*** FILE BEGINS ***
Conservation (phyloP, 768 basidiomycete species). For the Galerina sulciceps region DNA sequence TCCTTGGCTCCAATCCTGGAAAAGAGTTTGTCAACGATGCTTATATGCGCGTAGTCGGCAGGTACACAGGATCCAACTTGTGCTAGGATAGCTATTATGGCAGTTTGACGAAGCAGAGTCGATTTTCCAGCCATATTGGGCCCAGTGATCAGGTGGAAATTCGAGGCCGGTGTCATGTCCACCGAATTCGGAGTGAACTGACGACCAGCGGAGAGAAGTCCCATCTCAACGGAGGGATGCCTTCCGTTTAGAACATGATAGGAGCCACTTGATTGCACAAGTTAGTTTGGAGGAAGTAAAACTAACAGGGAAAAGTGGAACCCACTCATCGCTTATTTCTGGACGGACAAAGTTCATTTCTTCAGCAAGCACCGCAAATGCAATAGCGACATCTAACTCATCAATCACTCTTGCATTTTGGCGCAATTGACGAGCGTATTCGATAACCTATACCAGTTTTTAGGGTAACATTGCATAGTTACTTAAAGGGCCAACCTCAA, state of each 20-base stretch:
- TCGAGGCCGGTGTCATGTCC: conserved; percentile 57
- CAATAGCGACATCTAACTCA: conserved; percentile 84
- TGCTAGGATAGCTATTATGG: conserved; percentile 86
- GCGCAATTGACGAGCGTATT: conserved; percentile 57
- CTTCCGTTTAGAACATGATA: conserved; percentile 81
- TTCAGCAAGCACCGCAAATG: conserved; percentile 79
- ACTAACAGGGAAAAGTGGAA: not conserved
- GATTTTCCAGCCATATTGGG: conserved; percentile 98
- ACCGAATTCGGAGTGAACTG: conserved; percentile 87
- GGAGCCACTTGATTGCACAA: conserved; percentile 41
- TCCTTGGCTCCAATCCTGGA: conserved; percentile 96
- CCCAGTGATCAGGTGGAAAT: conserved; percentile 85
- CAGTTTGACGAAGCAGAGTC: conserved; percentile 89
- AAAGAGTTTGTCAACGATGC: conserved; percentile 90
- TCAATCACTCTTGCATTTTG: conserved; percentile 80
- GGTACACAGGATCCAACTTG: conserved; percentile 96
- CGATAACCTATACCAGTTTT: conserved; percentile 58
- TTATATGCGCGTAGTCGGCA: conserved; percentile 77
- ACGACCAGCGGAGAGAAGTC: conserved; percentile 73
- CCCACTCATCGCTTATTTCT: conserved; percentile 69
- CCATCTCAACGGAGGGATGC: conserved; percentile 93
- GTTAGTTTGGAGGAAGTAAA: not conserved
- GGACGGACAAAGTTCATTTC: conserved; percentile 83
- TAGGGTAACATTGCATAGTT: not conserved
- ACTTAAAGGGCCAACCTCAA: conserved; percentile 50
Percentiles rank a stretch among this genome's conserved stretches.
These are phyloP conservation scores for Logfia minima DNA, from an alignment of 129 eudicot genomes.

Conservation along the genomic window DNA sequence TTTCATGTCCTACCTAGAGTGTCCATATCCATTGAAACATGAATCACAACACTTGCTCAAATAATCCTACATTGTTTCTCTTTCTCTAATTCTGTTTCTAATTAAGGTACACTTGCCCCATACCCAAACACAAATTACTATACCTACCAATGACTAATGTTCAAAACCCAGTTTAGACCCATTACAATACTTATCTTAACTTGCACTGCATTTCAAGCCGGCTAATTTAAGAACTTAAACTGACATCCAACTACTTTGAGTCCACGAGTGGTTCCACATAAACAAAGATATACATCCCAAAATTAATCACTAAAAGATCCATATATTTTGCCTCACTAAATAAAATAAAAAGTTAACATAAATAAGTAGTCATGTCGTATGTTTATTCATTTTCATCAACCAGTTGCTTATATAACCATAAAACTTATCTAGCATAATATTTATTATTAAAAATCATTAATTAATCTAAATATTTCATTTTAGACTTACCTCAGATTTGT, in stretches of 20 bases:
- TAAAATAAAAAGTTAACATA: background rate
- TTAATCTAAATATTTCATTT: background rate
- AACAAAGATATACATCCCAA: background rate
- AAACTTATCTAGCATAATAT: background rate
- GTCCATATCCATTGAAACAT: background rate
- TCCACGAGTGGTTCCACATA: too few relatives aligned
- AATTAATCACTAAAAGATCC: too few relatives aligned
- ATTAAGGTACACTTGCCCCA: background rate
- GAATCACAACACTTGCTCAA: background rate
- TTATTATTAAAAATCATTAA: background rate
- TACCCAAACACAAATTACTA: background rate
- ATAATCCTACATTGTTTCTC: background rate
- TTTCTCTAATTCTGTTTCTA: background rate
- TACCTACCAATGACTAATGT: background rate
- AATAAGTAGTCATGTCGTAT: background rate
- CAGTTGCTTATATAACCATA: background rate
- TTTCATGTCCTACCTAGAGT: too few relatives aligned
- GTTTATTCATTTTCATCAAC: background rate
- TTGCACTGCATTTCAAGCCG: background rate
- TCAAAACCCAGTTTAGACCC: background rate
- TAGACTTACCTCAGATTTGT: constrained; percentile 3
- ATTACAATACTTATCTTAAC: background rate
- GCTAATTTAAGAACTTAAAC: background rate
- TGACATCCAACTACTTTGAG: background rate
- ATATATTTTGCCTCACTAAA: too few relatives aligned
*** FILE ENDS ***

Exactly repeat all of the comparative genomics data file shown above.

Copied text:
Conservation (phyloP, 768 basidiomycete species). For the Galerina sulciceps region DNA sequence TCCTTGGCTCCAATCCTGGAAAAGAGTTTGTCAACGATGCTTATATGCGCGTAGTCGGCAGGTACACAGGATCCAACTTGTGCTAGGATAGCTATTATGGCAGTTTGACGAAGCAGAGTCGATTTTCCAGCCATATTGGGCCCAGTGATCAGGTGGAAATTCGAGGCCGGTGTCATGTCCACCGAATTCGGAGTGAACTGACGACCAGCGGAGAGAAGTCCCATCTCAACGGAGGGATGCCTTCCGTTTAGAACATGATAGGAGCCACTTGATTGCACAAGTTAGTTTGGAGGAAGTAAAACTAACAGGGAAAAGTGGAACCCACTCATCGCTTATTTCTGGACGGACAAAGTTCATTTCTTCAGCAAGCACCGCAAATGCAATAGCGACATCTAACTCATCAATCACTCTTGCATTTTGGCGCAATTGACGAGCGTATTCGATAACCTATACCAGTTTTTAGGGTAACATTGCATAGTTACTTAAAGGGCCAACCTCAA, state of each 20-base stretch:
- TCGAGGCCGGTGTCATGTCC: conserved; percentile 57
- CAATAGCGACATCTAACTCA: conserved; percentile 84
- TGCTAGGATAGCTATTATGG: conserved; percentile 86
- GCGCAATTGACGAGCGTATT: conserved; percentile 57
- CTTCCGTTTAGAACATGATA: conserved; percentile 81
- TTCAGCAAGCACCGCAAATG: conserved; percentile 79
- ACTAACAGGGAAAAGTGGAA: not conserved
- GATTTTCCAGCCATATTGGG: conserved; percentile 98
- ACCGAATTCGGAGTGAACTG: conserved; percentile 87
- GGAGCCACTTGATTGCACAA: conserved; percentile 41
- TCCTTGGCTCCAATCCTGGA: conserved; percentile 96
- CCCAGTGATCAGGTGGAAAT: conserved; percentile 85
- CAGTTTGACGAAGCAGAGTC: conserved; percentile 89
- AAAGAGTTTGTCAACGATGC: conserved; percentile 90
- TCAATCACTCTTGCATTTTG: conserved; percentile 80
- GGTACACAGGATCCAACTTG: conserved; percentile 96
- CGATAACCTATACCAGTTTT: conserved; percentile 58
- TTATATGCGCGTAGTCGGCA: conserved; percentile 77
- ACGACCAGCGGAGAGAAGTC: conserved; percentile 73
- CCCACTCATCGCTTATTTCT: conserved; percentile 69
- CCATCTCAACGGAGGGATGC: conserved; percentile 93
- GTTAGTTTGGAGGAAGTAAA: not conserved
- GGACGGACAAAGTTCATTTC: conserved; percentile 83
- TAGGGTAACATTGCATAGTT: not conserved
- ACTTAAAGGGCCAACCTCAA: conserved; percentile 50
Percentiles rank a stretch among this genome's conserved stretches.
These are phyloP conservation scores for Logfia minima DNA, from an alignment of 129 eudicot genomes.

Conservation along the genomic window DNA sequence TTTCATGTCCTACCTAGAGTGTCCATATCCATTGAAACATGAATCACAACACTTGCTCAAATAATCCTACATTGTTTCTCTTTCTCTAATTCTGTTTCTAATTAAGGTACACTTGCCCCATACCCAAACACAAATTACTATACCTACCAATGACTAATGTTCAAAACCCAGTTTAGACCCATTACAATACTTATCTTAACTTGCACTGCATTTCAAGCCGGCTAATTTAAGAACTTAAACTGACATCCAACTACTTTGAGTCCACGAGTGGTTCCACATAAACAAAGATATACATCCCAAAATTAATCACTAAAAGATCCATATATTTTGCCTCACTAAATAAAATAAAAAGTTAACATAAATAAGTAGTCATGTCGTATGTTTATTCATTTTCATCAACCAGTTGCTTATATAACCATAAAACTTATCTAGCATAATATTTATTATTAAAAATCATTAATTAATCTAAATATTTCATTTTAGACTTACCTCAGATTTGT, in stretches of 20 bases:
- TAAAATAAAAAGTTAACATA: background rate
- TTAATCTAAATATTTCATTT: background rate
- AACAAAGATATACATCCCAA: background rate
- AAACTTATCTAGCATAATAT: background rate
- GTCCATATCCATTGAAACAT: background rate
- TCCACGAGTGGTTCCACATA: too few relatives aligned
- AATTAATCACTAAAAGATCC: too few relatives aligned
- ATTAAGGTACACTTGCCCCA: background rate
- GAATCACAACACTTGCTCAA: background rate
- TTATTATTAAAAATCATTAA: background rate
- TACCCAAACACAAATTACTA: background rate
- ATAATCCTACATTGTTTCTC: background rate
- TTTCTCTAATTCTGTTTCTA: background rate
- TACCTACCAATGACTAATGT: background rate
- AATAAGTAGTCATGTCGTAT: background rate
- CAGTTGCTTATATAACCATA: background rate
- TTTCATGTCCTACCTAGAGT: too few relatives aligned
- GTTTATTCATTTTCATCAAC: background rate
- TTGCACTGCATTTCAAGCCG: background rate
- TCAAAACCCAGTTTAGACCC: background rate
- TAGACTTACCTCAGATTTGT: constrained; percentile 3
- ATTACAATACTTATCTTAAC: background rate
- GCTAATTTAAGAACTTAAAC: background rate
- TGACATCCAACTACTTTGAG: background rate
- ATATATTTTGCCTCACTAAA: too few relatives aligned